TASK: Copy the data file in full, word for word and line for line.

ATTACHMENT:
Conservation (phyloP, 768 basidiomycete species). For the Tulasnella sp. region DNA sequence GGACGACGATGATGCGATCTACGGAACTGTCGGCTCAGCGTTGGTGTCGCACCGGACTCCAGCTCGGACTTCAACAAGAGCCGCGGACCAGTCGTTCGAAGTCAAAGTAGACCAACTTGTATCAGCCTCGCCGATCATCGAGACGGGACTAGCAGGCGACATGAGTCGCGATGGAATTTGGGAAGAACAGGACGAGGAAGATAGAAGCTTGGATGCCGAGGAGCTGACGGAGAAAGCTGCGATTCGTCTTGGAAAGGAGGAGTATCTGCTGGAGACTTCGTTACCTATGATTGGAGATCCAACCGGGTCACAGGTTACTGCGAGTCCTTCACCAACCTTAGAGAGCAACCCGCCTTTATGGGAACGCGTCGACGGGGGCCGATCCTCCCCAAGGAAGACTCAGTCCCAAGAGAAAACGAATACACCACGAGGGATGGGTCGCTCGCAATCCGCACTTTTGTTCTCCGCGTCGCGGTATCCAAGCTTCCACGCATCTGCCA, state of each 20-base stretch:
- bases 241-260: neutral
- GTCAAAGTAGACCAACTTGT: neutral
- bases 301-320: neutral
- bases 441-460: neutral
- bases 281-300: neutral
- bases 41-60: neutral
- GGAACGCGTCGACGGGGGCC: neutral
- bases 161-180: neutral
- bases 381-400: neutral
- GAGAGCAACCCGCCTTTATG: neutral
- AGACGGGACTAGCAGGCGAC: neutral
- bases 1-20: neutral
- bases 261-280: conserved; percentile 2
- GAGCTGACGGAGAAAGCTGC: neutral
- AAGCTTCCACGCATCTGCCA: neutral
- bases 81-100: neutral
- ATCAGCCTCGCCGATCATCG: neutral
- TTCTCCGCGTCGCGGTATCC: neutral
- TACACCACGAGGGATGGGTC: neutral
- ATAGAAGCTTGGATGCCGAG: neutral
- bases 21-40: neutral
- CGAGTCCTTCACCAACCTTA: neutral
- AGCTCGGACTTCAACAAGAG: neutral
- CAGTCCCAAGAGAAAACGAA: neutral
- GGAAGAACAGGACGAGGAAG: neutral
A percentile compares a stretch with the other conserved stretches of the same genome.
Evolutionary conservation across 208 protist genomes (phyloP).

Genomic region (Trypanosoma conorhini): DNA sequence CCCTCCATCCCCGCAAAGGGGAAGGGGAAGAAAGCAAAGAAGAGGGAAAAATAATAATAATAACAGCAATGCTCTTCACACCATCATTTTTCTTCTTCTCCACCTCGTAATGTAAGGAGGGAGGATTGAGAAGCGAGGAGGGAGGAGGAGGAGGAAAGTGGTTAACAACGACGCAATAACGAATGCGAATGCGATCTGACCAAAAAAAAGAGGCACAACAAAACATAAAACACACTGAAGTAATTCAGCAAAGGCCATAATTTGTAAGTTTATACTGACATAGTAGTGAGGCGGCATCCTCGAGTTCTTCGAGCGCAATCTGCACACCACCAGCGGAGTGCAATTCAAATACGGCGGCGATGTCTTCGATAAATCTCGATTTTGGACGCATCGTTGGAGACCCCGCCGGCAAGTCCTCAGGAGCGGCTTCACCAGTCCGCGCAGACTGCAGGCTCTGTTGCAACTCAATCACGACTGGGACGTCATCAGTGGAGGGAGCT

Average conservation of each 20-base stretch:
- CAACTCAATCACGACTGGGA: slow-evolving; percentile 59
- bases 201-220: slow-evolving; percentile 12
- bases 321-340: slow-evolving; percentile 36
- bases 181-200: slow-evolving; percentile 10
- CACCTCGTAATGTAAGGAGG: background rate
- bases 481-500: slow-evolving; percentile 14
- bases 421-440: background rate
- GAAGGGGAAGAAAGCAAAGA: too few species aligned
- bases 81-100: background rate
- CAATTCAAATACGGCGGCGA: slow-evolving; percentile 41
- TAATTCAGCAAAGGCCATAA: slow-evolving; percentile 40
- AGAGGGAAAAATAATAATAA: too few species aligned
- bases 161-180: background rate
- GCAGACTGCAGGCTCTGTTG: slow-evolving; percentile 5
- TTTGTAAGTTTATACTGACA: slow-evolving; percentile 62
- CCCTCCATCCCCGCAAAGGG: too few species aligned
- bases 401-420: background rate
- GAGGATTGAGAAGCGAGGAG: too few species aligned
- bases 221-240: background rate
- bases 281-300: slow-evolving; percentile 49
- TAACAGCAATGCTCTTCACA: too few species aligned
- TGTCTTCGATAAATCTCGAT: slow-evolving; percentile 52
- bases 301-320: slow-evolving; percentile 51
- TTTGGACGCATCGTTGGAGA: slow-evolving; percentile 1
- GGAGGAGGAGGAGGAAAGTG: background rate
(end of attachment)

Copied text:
Conservation (phyloP, 768 basidiomycete species). For the Tulasnella sp. region DNA sequence GGACGACGATGATGCGATCTACGGAACTGTCGGCTCAGCGTTGGTGTCGCACCGGACTCCAGCTCGGACTTCAACAAGAGCCGCGGACCAGTCGTTCGAAGTCAAAGTAGACCAACTTGTATCAGCCTCGCCGATCATCGAGACGGGACTAGCAGGCGACATGAGTCGCGATGGAATTTGGGAAGAACAGGACGAGGAAGATAGAAGCTTGGATGCCGAGGAGCTGACGGAGAAAGCTGCGATTCGTCTTGGAAAGGAGGAGTATCTGCTGGAGACTTCGTTACCTATGATTGGAGATCCAACCGGGTCACAGGTTACTGCGAGTCCTTCACCAACCTTAGAGAGCAACCCGCCTTTATGGGAACGCGTCGACGGGGGCCGATCCTCCCCAAGGAAGACTCAGTCCCAAGAGAAAACGAATACACCACGAGGGATGGGTCGCTCGCAATCCGCACTTTTGTTCTCCGCGTCGCGGTATCCAAGCTTCCACGCATCTGCCA, state of each 20-base stretch:
- bases 241-260: neutral
- GTCAAAGTAGACCAACTTGT: neutral
- bases 301-320: neutral
- bases 441-460: neutral
- bases 281-300: neutral
- bases 41-60: neutral
- GGAACGCGTCGACGGGGGCC: neutral
- bases 161-180: neutral
- bases 381-400: neutral
- GAGAGCAACCCGCCTTTATG: neutral
- AGACGGGACTAGCAGGCGAC: neutral
- bases 1-20: neutral
- bases 261-280: conserved; percentile 2
- GAGCTGACGGAGAAAGCTGC: neutral
- AAGCTTCCACGCATCTGCCA: neutral
- bases 81-100: neutral
- ATCAGCCTCGCCGATCATCG: neutral
- TTCTCCGCGTCGCGGTATCC: neutral
- TACACCACGAGGGATGGGTC: neutral
- ATAGAAGCTTGGATGCCGAG: neutral
- bases 21-40: neutral
- CGAGTCCTTCACCAACCTTA: neutral
- AGCTCGGACTTCAACAAGAG: neutral
- CAGTCCCAAGAGAAAACGAA: neutral
- GGAAGAACAGGACGAGGAAG: neutral
A percentile compares a stretch with the other conserved stretches of the same genome.
Evolutionary conservation across 208 protist genomes (phyloP).

Genomic region (Trypanosoma conorhini): DNA sequence CCCTCCATCCCCGCAAAGGGGAAGGGGAAGAAAGCAAAGAAGAGGGAAAAATAATAATAATAACAGCAATGCTCTTCACACCATCATTTTTCTTCTTCTCCACCTCGTAATGTAAGGAGGGAGGATTGAGAAGCGAGGAGGGAGGAGGAGGAGGAAAGTGGTTAACAACGACGCAATAACGAATGCGAATGCGATCTGACCAAAAAAAAGAGGCACAACAAAACATAAAACACACTGAAGTAATTCAGCAAAGGCCATAATTTGTAAGTTTATACTGACATAGTAGTGAGGCGGCATCCTCGAGTTCTTCGAGCGCAATCTGCACACCACCAGCGGAGTGCAATTCAAATACGGCGGCGATGTCTTCGATAAATCTCGATTTTGGACGCATCGTTGGAGACCCCGCCGGCAAGTCCTCAGGAGCGGCTTCACCAGTCCGCGCAGACTGCAGGCTCTGTTGCAACTCAATCACGACTGGGACGTCATCAGTGGAGGGAGCT

Average conservation of each 20-base stretch:
- CAACTCAATCACGACTGGGA: slow-evolving; percentile 59
- bases 201-220: slow-evolving; percentile 12
- bases 321-340: slow-evolving; percentile 36
- bases 181-200: slow-evolving; percentile 10
- CACCTCGTAATGTAAGGAGG: background rate
- bases 481-500: slow-evolving; percentile 14
- bases 421-440: background rate
- GAAGGGGAAGAAAGCAAAGA: too few species aligned
- bases 81-100: background rate
- CAATTCAAATACGGCGGCGA: slow-evolving; percentile 41
- TAATTCAGCAAAGGCCATAA: slow-evolving; percentile 40
- AGAGGGAAAAATAATAATAA: too few species aligned
- bases 161-180: background rate
- GCAGACTGCAGGCTCTGTTG: slow-evolving; percentile 5
- TTTGTAAGTTTATACTGACA: slow-evolving; percentile 62
- CCCTCCATCCCCGCAAAGGG: too few species aligned
- bases 401-420: background rate
- GAGGATTGAGAAGCGAGGAG: too few species aligned
- bases 221-240: background rate
- bases 281-300: slow-evolving; percentile 49
- TAACAGCAATGCTCTTCACA: too few species aligned
- TGTCTTCGATAAATCTCGAT: slow-evolving; percentile 52
- bases 301-320: slow-evolving; percentile 51
- TTTGGACGCATCGTTGGAGA: slow-evolving; percentile 1
- GGAGGAGGAGGAGGAAAGTG: background rate